• Roads and streets are frequently narrower and less graded than U.S. highways.
  • Outside major metropolitan areas, most highways are two-lane roads with significant distances between destinations.
  • When driving in Australia, exercise caution while passing or merging with adjacent traffic.
  • If driving in rural areas, be alert to free-roaming animals, such as kangaroos, and "road-trains" (several semi-truck trailers connected together).
  • Passing road-trains is dangerous, and you should pull over to allow on-coming road-trains to pass to avoid being sideswiped.
  • If you have no experience with a 4-wheel drive vehicle, you should exercise common-sense when driving in the Australian outback.

Traffic Laws:

  • Each state/territory has different rules about using a foreign driver’s license and the conditions under which a visitor might have to get an international driver’s license. More information about  driving rules and regulations is available by state .
  • Texting or holding your phone while driving is against the law in Australia, but you can use a hands-free system to communicate while driving.
  • For specific information concerning Australian driving permits, vehicle inspection, road tax, mandatory insurance, and the rental and operation of motor vehicles in Australia, visit the  Australian Tourist Commission website.

Public Transportation:  Australia has an extensive and safe public transportation network consisting of buses, streetcars, ferries, trains, and subways. Metered taxis and ride sharing services are also prevalent. Use common sense safety practices, such as guarding valuables and remaining aware of your surroundings, on all public transportation.

See our  Road Safety page  for more information.

Aviation Safety Oversight:  The U.S. Federal Aviation Administration (FAA) has assessed the government of Australia’s Civil Aviation Authority as being in compliance with International Civil Aviation Organization (ICAO) aviation safety standards for oversight of Australia’s air carrier operations. Further information may be found on the  FAA’s safety assessment page .

Maritime Travel: Mariners planning travel to Australia should also check for U.S. maritime advisories and alerts . Information may also be posted to the U.S. Coast Guard homeport website , and the  NGA broadcast warnings website  portal select “broadcast warnings”.

For additional travel information

  • Enroll in the  Smart Traveler Enrollment Program (STEP)  to receive security messages and make it easier to locate you in an emergency.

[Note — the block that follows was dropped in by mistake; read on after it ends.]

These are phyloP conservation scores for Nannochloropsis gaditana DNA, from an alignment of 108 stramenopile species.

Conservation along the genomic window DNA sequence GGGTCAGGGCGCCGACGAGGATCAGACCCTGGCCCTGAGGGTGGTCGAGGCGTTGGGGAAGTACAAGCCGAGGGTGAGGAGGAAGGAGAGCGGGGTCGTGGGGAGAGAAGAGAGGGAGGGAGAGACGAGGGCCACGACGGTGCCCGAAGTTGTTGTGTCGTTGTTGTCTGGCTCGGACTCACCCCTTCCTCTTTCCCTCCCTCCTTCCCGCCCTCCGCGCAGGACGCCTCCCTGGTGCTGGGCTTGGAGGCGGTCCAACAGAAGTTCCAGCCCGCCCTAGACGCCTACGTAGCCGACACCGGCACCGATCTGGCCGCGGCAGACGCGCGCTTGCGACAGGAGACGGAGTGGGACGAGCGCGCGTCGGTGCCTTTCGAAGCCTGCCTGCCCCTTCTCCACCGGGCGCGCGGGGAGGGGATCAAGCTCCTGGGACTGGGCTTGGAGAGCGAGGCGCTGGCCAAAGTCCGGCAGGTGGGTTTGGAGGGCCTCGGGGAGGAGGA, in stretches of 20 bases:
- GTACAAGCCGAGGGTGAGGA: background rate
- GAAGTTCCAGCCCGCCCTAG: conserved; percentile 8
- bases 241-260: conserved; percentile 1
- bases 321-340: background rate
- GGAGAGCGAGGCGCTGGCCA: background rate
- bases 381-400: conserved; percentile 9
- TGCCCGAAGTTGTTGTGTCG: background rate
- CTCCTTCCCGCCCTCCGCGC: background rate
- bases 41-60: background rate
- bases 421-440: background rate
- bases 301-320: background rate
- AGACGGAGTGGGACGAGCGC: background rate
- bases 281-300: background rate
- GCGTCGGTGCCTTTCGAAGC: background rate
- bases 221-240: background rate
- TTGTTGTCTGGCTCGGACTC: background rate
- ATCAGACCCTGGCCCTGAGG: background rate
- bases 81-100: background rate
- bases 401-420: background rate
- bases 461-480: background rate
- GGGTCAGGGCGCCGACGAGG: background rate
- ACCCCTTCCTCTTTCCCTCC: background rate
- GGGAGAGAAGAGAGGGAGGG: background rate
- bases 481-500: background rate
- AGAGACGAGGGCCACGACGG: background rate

• Call us in Washington, D.C. at 1-888-407-4747 (toll-free in the United States and Canada) or 1-202-501-4444 (from all other countries) from 8:00 a.m. to 8:00 p.m., Eastern Standard Time, Monday through Friday (except U.S. federal holidays).
  • See the  State Department’s travel website  for the  Worldwide Caution  and  Travel Advisories .
  • Follow us on  Twitter  and  Facebook .
  • See  traveling safely abroad  for useful travel tips.

Review information about International Parental Child Abduction in Australia .  For additional IPCA-related information, please see the  International Child Abduction Prevention and Return Act ( ICAPRA )  report.

Travel Advisory Levels

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Guadeloupe, Martinique, Saint Martin, and Saint Barthélemy (French West Indies)


Isle of Man

Israel, The West Bank and Gaza


Marshall Islands


New Caledonia

New Zealand

North Korea (Democratic People's Republic of Korea)

Papua New Guinea


Republic of North Macedonia

Republic of the Congo

Saint Kitts and Nevis

Saint Lucia

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Sao Tome and Principe

Saudi Arabia

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Sint Maarten

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South Africa

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Trinidad and Tobago


Turks and Caicos Islands

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External Link

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COVID-19 and travel

Find out about travel requirements and steps you can take to stay safe.

Domestic travel within Australia

Domestic travel requirements are determined by state and territory governments. Check the websites of local health departments for information about travel to:

  • Australian Capital Territory
  • New South Wales
  • Northern Territory
  • South Australia
  • Western Australia .

Travelling overseas

The Australian Government does not currently have any COVID-19 requirements in place for travellers entering and departing Australia.